Legacies for Citizenship: Pinpointing Americans during and after World War I

TitleLegacies for Citizenship: Pinpointing Americans during and after World War I
Publication TypeJournal Article
Year of Publication2014
AuthorsCapozzola, Christopher
JournalDiplomatic History
Date Published09/2014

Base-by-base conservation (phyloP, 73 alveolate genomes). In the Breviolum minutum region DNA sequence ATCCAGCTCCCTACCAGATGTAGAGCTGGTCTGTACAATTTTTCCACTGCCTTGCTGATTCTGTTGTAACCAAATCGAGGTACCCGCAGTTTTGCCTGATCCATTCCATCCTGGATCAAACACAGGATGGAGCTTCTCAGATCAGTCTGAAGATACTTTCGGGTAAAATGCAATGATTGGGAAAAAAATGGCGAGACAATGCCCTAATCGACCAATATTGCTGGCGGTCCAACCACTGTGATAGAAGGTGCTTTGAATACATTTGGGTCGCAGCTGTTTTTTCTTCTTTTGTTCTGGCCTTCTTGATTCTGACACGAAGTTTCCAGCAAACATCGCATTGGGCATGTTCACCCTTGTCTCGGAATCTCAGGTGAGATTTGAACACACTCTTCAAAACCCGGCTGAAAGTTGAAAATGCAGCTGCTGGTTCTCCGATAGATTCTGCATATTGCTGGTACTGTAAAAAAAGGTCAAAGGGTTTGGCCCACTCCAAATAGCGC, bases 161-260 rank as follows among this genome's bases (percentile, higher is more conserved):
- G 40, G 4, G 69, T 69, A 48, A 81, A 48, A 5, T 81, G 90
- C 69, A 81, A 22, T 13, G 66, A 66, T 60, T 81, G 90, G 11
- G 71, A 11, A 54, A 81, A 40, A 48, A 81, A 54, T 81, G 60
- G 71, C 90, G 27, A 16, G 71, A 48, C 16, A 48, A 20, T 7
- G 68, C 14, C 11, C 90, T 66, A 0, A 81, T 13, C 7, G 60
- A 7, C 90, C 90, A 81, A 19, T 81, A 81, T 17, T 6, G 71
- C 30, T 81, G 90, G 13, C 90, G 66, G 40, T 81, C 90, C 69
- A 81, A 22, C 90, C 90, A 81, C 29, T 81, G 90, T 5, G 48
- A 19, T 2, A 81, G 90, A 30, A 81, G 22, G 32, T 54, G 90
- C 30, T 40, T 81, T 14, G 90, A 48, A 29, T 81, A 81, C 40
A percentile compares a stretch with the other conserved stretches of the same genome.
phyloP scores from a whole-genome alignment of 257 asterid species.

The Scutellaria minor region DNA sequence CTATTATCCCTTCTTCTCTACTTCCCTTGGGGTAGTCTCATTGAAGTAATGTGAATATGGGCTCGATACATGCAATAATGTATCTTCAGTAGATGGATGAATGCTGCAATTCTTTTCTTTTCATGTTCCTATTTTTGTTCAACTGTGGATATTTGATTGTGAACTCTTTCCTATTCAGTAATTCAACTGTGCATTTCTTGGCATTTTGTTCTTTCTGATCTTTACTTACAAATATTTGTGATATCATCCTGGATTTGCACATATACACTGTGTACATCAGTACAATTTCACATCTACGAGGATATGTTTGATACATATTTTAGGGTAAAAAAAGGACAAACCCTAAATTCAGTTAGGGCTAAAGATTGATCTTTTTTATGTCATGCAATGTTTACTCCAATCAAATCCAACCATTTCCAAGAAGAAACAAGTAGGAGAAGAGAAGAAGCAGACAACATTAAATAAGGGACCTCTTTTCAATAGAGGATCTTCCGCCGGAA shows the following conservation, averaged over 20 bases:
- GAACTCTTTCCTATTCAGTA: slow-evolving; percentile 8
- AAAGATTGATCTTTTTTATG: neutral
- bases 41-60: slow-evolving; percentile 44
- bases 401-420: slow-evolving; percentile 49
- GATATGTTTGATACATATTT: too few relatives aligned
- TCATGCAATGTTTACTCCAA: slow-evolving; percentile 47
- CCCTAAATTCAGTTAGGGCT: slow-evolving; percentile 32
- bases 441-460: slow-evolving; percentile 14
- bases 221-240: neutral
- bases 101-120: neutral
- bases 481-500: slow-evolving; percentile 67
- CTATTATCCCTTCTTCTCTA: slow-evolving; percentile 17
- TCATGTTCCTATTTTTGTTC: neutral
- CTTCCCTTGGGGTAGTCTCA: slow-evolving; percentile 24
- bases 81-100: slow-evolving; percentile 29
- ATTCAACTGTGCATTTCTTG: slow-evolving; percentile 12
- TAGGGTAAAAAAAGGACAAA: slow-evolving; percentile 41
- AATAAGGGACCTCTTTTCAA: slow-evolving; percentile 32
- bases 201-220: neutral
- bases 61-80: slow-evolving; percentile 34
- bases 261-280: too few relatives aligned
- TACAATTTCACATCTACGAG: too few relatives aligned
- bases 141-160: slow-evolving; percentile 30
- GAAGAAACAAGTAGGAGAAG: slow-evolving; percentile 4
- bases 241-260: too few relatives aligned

World War I marked a fundamental transformation in the political structures and cultural meanings of U.S. citizenship that shaped the American polity for two generations and indeed continue to resonate a century later. This essay draws on recent work in the history of political culture that sees citizenship not only as a formal legal category but also as a set of cultural and discursive practices. While it is centrally concerned with the institutional history of U.S. citizenship, it also asks how laws structured social dynamics outside of the state. It links diplomatic, immigration, and social histories, attending to nonstate actors as historical agents who remade U.S. foreign relations by enlisting, migrating, marrying, or gossiping. While states wielded decisive power over citizens during and after World War I, individuals played crucial roles in shaping the course of events at home and abroad.

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